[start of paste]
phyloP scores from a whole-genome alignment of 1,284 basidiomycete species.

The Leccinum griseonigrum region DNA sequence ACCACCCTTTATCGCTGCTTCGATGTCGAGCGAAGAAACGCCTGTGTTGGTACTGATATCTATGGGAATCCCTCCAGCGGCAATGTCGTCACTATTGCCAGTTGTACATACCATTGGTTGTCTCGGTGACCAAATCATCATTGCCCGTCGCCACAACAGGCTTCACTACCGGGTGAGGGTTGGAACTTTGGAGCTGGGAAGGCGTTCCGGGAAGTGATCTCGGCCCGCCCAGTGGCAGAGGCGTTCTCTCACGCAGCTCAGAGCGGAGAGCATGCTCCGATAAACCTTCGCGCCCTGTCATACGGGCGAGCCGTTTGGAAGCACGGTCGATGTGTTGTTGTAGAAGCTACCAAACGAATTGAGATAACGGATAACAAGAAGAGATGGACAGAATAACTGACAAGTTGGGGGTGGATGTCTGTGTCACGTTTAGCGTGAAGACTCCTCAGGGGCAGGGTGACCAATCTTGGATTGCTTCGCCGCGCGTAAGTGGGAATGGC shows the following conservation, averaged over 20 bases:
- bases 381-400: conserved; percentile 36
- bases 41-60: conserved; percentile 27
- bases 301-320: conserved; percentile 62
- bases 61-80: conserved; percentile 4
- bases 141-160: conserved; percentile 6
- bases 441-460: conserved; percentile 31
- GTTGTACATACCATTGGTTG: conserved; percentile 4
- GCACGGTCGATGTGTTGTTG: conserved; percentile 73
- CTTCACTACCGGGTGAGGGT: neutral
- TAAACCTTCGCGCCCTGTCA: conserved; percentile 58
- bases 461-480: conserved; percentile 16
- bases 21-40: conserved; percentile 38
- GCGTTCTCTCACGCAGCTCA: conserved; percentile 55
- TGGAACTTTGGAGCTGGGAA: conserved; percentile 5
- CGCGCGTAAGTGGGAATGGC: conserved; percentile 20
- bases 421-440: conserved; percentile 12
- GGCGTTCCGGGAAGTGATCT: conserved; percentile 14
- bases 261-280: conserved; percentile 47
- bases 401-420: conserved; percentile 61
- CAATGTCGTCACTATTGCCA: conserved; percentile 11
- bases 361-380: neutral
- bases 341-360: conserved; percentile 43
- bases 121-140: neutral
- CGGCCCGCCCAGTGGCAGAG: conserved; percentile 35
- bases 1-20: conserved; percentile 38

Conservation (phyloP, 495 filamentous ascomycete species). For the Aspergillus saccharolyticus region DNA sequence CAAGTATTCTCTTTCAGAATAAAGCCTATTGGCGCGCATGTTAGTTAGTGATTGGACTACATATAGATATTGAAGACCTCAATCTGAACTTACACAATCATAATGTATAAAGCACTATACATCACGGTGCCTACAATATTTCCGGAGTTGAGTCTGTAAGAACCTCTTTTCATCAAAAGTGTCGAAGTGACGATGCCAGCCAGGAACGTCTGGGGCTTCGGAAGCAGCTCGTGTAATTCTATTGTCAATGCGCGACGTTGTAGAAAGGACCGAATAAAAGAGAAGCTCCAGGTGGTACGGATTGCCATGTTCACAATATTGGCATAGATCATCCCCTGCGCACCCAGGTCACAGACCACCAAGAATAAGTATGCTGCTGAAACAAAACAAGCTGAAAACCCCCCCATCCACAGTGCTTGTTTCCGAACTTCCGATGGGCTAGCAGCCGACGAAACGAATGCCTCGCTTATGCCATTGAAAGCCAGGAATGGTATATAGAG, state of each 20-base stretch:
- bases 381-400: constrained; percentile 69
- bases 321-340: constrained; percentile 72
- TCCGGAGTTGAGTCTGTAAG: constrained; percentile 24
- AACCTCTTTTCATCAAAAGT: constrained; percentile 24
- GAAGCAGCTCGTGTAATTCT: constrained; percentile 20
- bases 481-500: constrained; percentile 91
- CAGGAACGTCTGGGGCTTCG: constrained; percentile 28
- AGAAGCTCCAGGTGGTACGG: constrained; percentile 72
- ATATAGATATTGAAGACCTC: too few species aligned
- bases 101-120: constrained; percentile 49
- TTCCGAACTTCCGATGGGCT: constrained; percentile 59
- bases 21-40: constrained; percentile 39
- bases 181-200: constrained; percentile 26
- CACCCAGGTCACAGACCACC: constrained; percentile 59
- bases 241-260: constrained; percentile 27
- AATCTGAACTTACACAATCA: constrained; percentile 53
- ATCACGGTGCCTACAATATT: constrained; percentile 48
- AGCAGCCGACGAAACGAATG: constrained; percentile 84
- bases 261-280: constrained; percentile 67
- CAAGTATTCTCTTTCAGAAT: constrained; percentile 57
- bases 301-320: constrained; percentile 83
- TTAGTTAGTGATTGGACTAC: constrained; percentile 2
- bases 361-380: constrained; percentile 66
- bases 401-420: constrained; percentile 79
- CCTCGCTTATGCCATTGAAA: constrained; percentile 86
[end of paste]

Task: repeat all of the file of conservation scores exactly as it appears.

phyloP scores from a whole-genome alignment of 1,284 basidiomycete species.

The Leccinum griseonigrum region DNA sequence ACCACCCTTTATCGCTGCTTCGATGTCGAGCGAAGAAACGCCTGTGTTGGTACTGATATCTATGGGAATCCCTCCAGCGGCAATGTCGTCACTATTGCCAGTTGTACATACCATTGGTTGTCTCGGTGACCAAATCATCATTGCCCGTCGCCACAACAGGCTTCACTACCGGGTGAGGGTTGGAACTTTGGAGCTGGGAAGGCGTTCCGGGAAGTGATCTCGGCCCGCCCAGTGGCAGAGGCGTTCTCTCACGCAGCTCAGAGCGGAGAGCATGCTCCGATAAACCTTCGCGCCCTGTCATACGGGCGAGCCGTTTGGAAGCACGGTCGATGTGTTGTTGTAGAAGCTACCAAACGAATTGAGATAACGGATAACAAGAAGAGATGGACAGAATAACTGACAAGTTGGGGGTGGATGTCTGTGTCACGTTTAGCGTGAAGACTCCTCAGGGGCAGGGTGACCAATCTTGGATTGCTTCGCCGCGCGTAAGTGGGAATGGC shows the following conservation, averaged over 20 bases:
- bases 381-400: conserved; percentile 36
- bases 41-60: conserved; percentile 27
- bases 301-320: conserved; percentile 62
- bases 61-80: conserved; percentile 4
- bases 141-160: conserved; percentile 6
- bases 441-460: conserved; percentile 31
- GTTGTACATACCATTGGTTG: conserved; percentile 4
- GCACGGTCGATGTGTTGTTG: conserved; percentile 73
- CTTCACTACCGGGTGAGGGT: neutral
- TAAACCTTCGCGCCCTGTCA: conserved; percentile 58
- bases 461-480: conserved; percentile 16
- bases 21-40: conserved; percentile 38
- GCGTTCTCTCACGCAGCTCA: conserved; percentile 55
- TGGAACTTTGGAGCTGGGAA: conserved; percentile 5
- CGCGCGTAAGTGGGAATGGC: conserved; percentile 20
- bases 421-440: conserved; percentile 12
- GGCGTTCCGGGAAGTGATCT: conserved; percentile 14
- bases 261-280: conserved; percentile 47
- bases 401-420: conserved; percentile 61
- CAATGTCGTCACTATTGCCA: conserved; percentile 11
- bases 361-380: neutral
- bases 341-360: conserved; percentile 43
- bases 121-140: neutral
- CGGCCCGCCCAGTGGCAGAG: conserved; percentile 35
- bases 1-20: conserved; percentile 38

Conservation (phyloP, 495 filamentous ascomycete species). For the Aspergillus saccharolyticus region DNA sequence CAAGTATTCTCTTTCAGAATAAAGCCTATTGGCGCGCATGTTAGTTAGTGATTGGACTACATATAGATATTGAAGACCTCAATCTGAACTTACACAATCATAATGTATAAAGCACTATACATCACGGTGCCTACAATATTTCCGGAGTTGAGTCTGTAAGAACCTCTTTTCATCAAAAGTGTCGAAGTGACGATGCCAGCCAGGAACGTCTGGGGCTTCGGAAGCAGCTCGTGTAATTCTATTGTCAATGCGCGACGTTGTAGAAAGGACCGAATAAAAGAGAAGCTCCAGGTGGTACGGATTGCCATGTTCACAATATTGGCATAGATCATCCCCTGCGCACCCAGGTCACAGACCACCAAGAATAAGTATGCTGCTGAAACAAAACAAGCTGAAAACCCCCCCATCCACAGTGCTTGTTTCCGAACTTCCGATGGGCTAGCAGCCGACGAAACGAATGCCTCGCTTATGCCATTGAAAGCCAGGAATGGTATATAGAG, state of each 20-base stretch:
- bases 381-400: constrained; percentile 69
- bases 321-340: constrained; percentile 72
- TCCGGAGTTGAGTCTGTAAG: constrained; percentile 24
- AACCTCTTTTCATCAAAAGT: constrained; percentile 24
- GAAGCAGCTCGTGTAATTCT: constrained; percentile 20
- bases 481-500: constrained; percentile 91
- CAGGAACGTCTGGGGCTTCG: constrained; percentile 28
- AGAAGCTCCAGGTGGTACGG: constrained; percentile 72
- ATATAGATATTGAAGACCTC: too few species aligned
- bases 101-120: constrained; percentile 49
- TTCCGAACTTCCGATGGGCT: constrained; percentile 59
- bases 21-40: constrained; percentile 39
- bases 181-200: constrained; percentile 26
- CACCCAGGTCACAGACCACC: constrained; percentile 59
- bases 241-260: constrained; percentile 27
- AATCTGAACTTACACAATCA: constrained; percentile 53
- ATCACGGTGCCTACAATATT: constrained; percentile 48
- AGCAGCCGACGAAACGAATG: constrained; percentile 84
- bases 261-280: constrained; percentile 67
- CAAGTATTCTCTTTCAGAAT: constrained; percentile 57
- bases 301-320: constrained; percentile 83
- TTAGTTAGTGATTGGACTAC: constrained; percentile 2
- bases 361-380: constrained; percentile 66
- bases 401-420: constrained; percentile 79
- CCTCGCTTATGCCATTGAAA: constrained; percentile 86